Iden­ti­fy­ing te reo M¯aori di­alects

North Taranaki Midweek - - YOUR LOCAL NEWS - TARA SHASKEY

Across Aotearoa one te reo Ma¯ ori word can be pro­nounced a mul­ti­tude of ways.

‘‘You can tell where some­body’s from straight away, in­stantly, by the words they use and by their ac­cent,’’ Taranaki woman Tamzyn Pue ex­plains. ‘‘It’s your iden­tity.’’

Whether it’s the drop of a con­so­nant, a glot­tal stop or re­plac­ing a let­ter with an­other, vari­a­tions of the lan­guage are unique in­di­ca­tors of the coun­try’s dif­fer­ent iwi.

In Taranaki and Whanganui the sound ‘‘wh’’ be­comes a glot­tal stop with the ‘‘h’’ be­ing dropped and the word whakarongo (lis­ten), for ex­am­ple, be­ing pro­nounced ‘‘w’akarongo.’’

The peo­ple of Tuhoe in the Bay of Plenty change the ‘‘ng’’ sound into an ‘‘n’’ and so would say ‘‘whakarono’’, while in the South Is­land speak­ers from iwi Nga¯i Tahu swap the ‘‘ng’’ sound for a ‘‘k’’ and would in­stead say ‘‘whakaroko,’’ and so re­fer to their tribe as Ka¯ i Tahu.

Fur­ther­more, Pue, who is of Te A¯ tiawa, Nga¯ ti Maru and Nga¯ ti Ruanui de­scent, said within the dif­fer­ent re­gions there were vari­a­tions of the lan­guage again.

The Te Kori­mako o Taranaki ra­dio sta­tion host, whose first lan­guage is te reo Ma¯ ori, said, for ex­am­ple, it wasn’t quite as sim­ple

‘‘Why be main­stream when you can be unique?’’

Tamzyn Pue

as just ‘‘drop­ping the H’’ in Taranaki. ‘‘The reo can be bro­ken down into three waka; Toko­maru, Aotea and Ku­ra­haupo¯ .’’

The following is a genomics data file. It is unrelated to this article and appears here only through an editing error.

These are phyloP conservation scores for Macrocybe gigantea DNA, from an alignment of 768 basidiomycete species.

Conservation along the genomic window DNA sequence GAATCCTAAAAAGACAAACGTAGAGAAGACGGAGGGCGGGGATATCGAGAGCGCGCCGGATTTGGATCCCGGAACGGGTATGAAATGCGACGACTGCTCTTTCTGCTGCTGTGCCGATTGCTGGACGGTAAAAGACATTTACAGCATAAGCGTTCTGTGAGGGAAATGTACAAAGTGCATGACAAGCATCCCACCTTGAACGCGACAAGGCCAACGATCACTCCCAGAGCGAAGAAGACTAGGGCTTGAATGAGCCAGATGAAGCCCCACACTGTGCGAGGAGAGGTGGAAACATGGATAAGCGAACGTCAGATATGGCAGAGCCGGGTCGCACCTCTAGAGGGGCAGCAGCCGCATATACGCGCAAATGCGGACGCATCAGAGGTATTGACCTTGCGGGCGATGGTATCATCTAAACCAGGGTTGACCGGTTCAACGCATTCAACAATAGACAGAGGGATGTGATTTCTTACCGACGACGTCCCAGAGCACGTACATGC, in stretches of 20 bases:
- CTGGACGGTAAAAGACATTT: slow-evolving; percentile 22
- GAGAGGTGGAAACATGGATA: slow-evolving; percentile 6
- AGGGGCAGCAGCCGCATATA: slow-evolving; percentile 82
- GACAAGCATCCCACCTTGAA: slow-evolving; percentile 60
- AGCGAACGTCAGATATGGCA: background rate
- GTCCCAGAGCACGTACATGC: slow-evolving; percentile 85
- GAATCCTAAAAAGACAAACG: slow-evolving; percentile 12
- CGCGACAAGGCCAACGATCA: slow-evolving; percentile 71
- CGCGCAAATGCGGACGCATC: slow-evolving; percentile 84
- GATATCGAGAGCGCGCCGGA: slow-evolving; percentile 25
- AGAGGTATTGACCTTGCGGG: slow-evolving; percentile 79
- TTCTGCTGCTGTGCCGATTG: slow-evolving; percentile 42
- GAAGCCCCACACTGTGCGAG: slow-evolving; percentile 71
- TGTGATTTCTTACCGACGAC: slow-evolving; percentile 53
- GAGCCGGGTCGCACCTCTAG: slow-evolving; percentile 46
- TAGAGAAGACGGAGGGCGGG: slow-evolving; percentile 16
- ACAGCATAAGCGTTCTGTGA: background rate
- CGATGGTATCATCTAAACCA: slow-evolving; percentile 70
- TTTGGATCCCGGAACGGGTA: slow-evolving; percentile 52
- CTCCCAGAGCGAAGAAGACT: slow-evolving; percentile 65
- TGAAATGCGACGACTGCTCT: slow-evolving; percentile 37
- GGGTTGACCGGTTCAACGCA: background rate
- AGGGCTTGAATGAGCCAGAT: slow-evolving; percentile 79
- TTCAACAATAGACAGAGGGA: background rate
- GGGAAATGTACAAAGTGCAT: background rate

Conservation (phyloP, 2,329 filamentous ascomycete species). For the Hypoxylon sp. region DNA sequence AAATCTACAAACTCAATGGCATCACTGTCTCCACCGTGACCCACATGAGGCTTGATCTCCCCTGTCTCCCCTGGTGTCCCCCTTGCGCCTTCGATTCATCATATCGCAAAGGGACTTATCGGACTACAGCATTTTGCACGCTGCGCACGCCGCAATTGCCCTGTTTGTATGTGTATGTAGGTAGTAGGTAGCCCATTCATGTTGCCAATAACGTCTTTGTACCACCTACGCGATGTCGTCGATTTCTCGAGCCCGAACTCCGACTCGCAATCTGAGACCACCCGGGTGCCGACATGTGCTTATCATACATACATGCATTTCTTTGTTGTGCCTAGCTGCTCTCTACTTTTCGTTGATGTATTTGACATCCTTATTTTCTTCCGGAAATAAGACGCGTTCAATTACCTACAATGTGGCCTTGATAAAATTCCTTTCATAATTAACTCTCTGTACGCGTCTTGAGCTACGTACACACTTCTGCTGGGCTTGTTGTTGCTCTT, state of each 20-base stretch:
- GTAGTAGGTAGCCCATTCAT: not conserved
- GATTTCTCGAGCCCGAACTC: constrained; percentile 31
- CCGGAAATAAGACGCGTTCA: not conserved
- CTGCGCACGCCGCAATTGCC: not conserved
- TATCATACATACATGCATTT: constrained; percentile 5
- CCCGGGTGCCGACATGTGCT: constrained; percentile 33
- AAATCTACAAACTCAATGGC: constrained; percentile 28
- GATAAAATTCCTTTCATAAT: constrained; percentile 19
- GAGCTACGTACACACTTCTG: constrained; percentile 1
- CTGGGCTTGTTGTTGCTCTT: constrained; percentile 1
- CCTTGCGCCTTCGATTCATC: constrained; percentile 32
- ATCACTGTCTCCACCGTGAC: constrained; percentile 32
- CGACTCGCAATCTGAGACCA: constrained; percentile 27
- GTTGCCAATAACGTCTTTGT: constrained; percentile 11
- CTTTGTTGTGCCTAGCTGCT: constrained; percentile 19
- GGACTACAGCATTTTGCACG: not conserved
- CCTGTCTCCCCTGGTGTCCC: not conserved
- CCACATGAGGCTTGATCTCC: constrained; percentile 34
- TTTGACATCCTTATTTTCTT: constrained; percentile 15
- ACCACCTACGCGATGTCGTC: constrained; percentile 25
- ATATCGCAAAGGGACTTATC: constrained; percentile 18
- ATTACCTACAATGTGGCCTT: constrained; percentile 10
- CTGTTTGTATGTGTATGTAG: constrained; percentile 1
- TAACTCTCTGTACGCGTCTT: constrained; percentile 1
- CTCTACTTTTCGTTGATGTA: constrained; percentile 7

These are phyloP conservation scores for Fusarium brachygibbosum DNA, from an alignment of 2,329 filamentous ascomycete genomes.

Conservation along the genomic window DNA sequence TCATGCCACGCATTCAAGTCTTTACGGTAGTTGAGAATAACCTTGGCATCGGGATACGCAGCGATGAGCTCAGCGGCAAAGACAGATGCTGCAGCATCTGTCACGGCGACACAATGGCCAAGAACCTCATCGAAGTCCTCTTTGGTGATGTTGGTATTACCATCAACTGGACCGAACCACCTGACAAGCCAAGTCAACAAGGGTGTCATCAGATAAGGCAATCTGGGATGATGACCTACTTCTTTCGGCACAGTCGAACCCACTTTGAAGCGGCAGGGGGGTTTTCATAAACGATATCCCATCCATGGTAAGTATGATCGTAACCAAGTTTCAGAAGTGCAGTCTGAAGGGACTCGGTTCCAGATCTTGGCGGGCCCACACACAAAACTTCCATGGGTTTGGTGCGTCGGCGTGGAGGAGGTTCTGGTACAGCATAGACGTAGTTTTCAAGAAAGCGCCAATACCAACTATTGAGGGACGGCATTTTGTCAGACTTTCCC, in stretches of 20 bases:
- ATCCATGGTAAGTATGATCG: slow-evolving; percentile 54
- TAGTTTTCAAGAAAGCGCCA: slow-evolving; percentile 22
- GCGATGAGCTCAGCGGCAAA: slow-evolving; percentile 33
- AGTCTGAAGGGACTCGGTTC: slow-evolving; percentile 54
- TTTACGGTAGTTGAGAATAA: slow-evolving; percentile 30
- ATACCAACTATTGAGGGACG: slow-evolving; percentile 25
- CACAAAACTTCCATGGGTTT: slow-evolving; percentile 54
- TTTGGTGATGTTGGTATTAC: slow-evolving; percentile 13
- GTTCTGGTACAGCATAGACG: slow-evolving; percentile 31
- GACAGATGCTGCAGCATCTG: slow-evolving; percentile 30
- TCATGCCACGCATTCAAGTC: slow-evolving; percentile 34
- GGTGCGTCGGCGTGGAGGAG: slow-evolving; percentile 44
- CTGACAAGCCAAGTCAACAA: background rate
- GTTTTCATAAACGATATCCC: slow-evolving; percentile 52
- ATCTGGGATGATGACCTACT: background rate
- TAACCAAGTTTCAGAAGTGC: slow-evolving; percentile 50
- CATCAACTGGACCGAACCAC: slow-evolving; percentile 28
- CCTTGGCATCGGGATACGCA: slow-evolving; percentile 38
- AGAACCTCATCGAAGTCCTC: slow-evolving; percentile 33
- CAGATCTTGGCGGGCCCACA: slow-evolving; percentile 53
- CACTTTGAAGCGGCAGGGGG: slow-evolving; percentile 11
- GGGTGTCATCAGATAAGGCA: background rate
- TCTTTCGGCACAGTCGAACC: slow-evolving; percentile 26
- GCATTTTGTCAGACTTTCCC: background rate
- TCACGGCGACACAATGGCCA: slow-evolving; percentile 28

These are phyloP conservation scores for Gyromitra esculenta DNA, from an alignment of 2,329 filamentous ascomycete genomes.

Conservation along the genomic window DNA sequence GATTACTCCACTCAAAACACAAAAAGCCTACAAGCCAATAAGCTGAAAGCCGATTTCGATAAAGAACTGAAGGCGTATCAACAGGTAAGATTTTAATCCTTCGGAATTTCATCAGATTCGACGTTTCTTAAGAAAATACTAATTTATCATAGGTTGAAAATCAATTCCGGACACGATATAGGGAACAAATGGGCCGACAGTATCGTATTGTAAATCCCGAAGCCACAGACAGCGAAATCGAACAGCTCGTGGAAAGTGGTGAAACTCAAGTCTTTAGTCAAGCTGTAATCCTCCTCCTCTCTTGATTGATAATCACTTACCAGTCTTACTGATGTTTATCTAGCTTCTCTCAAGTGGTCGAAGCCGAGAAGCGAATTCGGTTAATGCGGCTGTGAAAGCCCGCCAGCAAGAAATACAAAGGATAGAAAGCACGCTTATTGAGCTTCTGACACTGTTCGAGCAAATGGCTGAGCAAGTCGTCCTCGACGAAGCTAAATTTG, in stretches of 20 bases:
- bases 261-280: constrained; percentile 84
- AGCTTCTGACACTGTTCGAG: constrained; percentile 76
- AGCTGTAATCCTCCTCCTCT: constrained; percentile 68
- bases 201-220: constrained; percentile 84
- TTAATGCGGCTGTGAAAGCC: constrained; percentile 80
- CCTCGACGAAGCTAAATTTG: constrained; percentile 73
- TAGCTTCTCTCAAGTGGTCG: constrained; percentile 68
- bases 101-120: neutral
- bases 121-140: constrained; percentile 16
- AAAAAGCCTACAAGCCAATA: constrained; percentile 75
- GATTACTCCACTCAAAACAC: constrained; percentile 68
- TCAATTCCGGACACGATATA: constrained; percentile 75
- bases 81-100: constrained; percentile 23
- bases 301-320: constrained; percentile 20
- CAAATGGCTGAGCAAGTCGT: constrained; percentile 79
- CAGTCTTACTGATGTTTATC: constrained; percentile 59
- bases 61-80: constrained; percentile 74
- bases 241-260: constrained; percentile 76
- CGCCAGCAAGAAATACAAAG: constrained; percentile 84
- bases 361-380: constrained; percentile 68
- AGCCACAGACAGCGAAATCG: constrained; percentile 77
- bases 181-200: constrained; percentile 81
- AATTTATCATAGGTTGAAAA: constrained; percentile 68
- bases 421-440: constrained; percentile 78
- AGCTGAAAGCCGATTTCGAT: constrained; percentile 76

Aotea, which in­cludes Whanganui and South Taranaki, quite ob­vi­ously drop the H, while peo­ple of Toko­maru in North Taranaki would soften it, she said.

The peo­ple of Ku­ra­haupo¯ were quite dif­fer­ent again and would in­stead speak with an H sound in front of words that be­gin with a vowel ‘‘even if it didn’t ex­ist in the writ­ten text.’’

‘‘Each tribe and each hapu and each marae through­out the coun­try has its own ac­cent, their own di­alect, their own dic­tion and rhythm.’’

She said each unique ver­sion was a re­flec­tion of the land­scape, en­vi­ron­ment and tongue of tribal group­ings.

Some­body want­ing to learn the reo who per­haps had links to many iwi, or was non-Ma¯ ori, had a plethora of di­alects to choose from, Pue said.

‘‘It’s a blank can­vas.

‘‘Why be main­stream when you can be unique?’’

Tamzyn Pue said the vary­ing di­alects of te reo Ma¯ori iden­ti­fied which iwi peo­ple were from.

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